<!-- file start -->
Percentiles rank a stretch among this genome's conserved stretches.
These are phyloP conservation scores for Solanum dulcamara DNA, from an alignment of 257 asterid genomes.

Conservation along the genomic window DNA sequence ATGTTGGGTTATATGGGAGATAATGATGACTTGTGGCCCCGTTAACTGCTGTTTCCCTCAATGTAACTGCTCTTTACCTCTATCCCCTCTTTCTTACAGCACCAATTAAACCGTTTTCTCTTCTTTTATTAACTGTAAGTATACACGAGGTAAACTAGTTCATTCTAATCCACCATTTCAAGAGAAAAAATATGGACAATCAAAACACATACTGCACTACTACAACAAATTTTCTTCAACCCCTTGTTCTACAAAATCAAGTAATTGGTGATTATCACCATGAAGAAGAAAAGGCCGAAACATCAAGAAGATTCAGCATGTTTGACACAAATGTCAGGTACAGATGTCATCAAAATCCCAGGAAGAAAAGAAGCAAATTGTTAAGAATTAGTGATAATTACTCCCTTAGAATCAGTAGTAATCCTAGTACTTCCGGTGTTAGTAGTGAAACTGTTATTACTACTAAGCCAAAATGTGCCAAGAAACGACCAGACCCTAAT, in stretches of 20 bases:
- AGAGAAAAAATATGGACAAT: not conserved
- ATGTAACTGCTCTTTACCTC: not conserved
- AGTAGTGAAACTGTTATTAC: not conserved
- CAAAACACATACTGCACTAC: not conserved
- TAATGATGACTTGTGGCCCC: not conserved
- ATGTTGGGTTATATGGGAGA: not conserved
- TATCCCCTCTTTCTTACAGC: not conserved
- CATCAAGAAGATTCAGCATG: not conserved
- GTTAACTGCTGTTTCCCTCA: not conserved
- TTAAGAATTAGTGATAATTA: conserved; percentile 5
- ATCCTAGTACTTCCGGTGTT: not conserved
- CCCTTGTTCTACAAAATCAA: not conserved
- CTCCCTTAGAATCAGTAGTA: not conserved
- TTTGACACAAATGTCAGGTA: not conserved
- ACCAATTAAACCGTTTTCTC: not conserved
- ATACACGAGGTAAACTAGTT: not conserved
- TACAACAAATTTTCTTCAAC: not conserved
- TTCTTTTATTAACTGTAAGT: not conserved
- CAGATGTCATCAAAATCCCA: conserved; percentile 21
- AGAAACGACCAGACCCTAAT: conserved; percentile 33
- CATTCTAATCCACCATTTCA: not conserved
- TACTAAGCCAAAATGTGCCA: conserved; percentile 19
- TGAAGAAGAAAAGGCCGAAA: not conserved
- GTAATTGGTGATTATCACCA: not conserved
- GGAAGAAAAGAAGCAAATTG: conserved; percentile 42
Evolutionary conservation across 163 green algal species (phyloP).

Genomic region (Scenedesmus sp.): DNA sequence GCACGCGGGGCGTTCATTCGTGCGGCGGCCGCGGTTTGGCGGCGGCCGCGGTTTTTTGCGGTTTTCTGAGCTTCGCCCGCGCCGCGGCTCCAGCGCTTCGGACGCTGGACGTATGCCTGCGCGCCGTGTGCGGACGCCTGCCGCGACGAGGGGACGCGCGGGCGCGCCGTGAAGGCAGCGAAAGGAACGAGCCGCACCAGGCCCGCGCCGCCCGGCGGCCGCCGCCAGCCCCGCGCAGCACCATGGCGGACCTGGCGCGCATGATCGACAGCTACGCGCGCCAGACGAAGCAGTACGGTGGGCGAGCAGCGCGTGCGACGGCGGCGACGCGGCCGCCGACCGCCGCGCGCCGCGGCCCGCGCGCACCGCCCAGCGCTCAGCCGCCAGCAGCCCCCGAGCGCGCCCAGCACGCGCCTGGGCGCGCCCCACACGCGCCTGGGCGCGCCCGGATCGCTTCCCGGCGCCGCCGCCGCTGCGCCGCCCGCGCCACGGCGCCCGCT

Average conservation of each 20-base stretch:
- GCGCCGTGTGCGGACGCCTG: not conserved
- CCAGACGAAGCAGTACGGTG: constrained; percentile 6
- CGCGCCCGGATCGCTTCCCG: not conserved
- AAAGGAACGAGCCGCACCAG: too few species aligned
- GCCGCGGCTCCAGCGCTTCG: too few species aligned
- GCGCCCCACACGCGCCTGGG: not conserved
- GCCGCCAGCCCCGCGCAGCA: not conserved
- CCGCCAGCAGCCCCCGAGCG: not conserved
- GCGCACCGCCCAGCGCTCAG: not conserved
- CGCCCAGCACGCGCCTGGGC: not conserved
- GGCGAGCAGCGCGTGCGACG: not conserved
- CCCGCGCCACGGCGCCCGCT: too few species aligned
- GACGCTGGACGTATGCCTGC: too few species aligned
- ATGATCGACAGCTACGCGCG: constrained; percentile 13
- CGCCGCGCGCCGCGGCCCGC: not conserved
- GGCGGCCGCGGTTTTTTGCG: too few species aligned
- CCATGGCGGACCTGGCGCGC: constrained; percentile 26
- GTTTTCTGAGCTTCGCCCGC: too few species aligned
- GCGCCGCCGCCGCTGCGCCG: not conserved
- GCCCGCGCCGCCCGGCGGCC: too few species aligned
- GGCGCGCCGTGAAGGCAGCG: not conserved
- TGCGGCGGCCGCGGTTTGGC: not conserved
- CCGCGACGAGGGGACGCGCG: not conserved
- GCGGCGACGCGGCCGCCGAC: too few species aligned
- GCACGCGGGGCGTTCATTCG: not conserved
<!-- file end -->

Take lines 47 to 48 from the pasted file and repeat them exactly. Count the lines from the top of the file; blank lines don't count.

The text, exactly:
- GGCGGCCGCGGTTTTTTGCG: too few species aligned
- CCATGGCGGACCTGGCGCGC: constrained; percentile 26